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Payment Terms & Rebates: It’s Not Just About Transparency, It’s Also About Ethics

February 12, 2008

Over on Spend Matters, Jason Busch picked up on the Wall Street Journal article highlighting payment terms and supplier rebates. Apparently the Federal authorities in the US are upset by suppliers who impose long payment periods onto their vendors and then take early payment discounts, which of course they do not reflect through in their pricing to the Government.

In responding to Jason’s article, I made the following comments – and came up with an idea. Because I agree with Jason (and the Government) that this is at best a disingenuous policy and at worst it is unethical. It is the sort of practice that undermines trust and damages corporate reputation – ethical Procurement organizations should not do it. 

IACCM research has shown that the practice of imposing ‘early payment discounts’ is not pervasive, but it has become increasingly common and is an example of the misuse of power by some of the largest (and more arrogant) corporations.

In my experience, these early payment discounts are unilaterally applied, rarely negotiated and often appear in the agreement only after a price has been negotiated. Obviously, large corporations tend to resist them; but for smaller companies (such as IACCM, which has suffered this approach on things like membership and conference fees), the leverage is not there and it is a choice of accept, or lose the business.

However, the Wall Street Journal (and Jason’s) article does not highlight an even more iniquitous practice. I have come across several companies that extract their ‘early payment discount’ even after they have taken the 60 – 90 day payment term. When challenged, they say that the early payment period only starts ‘following receipt of the invoice by accounts payable’. But the invoice address they provide is not accounts payable – they deliberately build in internal review procedures that ensure the ‘double whammy’ of late payment AND discount.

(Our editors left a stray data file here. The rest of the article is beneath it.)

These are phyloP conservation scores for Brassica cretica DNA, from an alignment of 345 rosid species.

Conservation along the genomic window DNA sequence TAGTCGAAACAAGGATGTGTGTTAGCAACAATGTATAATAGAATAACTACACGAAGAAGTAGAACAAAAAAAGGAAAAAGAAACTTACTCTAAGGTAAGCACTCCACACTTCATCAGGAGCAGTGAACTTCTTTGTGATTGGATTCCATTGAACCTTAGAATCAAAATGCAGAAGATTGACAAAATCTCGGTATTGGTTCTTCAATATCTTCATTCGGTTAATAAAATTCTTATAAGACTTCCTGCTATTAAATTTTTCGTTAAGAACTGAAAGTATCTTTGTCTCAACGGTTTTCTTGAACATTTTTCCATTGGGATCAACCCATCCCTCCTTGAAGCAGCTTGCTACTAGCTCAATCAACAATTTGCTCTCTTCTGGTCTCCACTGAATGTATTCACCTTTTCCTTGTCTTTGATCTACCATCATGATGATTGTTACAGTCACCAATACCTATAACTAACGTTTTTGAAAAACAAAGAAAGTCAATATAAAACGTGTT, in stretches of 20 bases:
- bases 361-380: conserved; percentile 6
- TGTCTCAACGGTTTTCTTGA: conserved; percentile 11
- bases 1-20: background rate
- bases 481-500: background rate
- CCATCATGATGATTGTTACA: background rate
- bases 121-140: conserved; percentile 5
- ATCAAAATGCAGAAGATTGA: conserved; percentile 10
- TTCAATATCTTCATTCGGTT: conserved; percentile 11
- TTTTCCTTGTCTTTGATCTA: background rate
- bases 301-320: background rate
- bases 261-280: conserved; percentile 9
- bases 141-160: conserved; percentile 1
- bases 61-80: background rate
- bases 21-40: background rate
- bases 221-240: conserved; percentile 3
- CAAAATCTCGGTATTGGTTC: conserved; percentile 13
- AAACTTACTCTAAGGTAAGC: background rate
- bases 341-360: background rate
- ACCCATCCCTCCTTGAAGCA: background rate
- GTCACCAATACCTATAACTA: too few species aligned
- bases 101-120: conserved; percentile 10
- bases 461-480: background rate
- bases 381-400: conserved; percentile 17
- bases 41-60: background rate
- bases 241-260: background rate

Perhaps we should begin a ‘name and shame’ catalogue on our respective blogs, highlighting these essentially unethical practices? Perhaps our readers have some examples they would like to provide to get us started! If so, please add them here.

One Comment
  1. Ben Furtado permalink

    My comments to this topic Payment Terms & Rebates Ethics

    Payment Terms & Rebates must be negotiated under a Supplier Performance Agreement for it to be ethical.

    The ageeement would be based on:

    1. Delinquent delivery performance that will cause non productive activities
    2. Quality that affected production lost and financial lost
    3. Supplier must be accountable for thier actions and the customer should also be accountable for their forecast committments. Both parties must develop a well defined agreement that will calculate the % of rebates and extention of payment terms.

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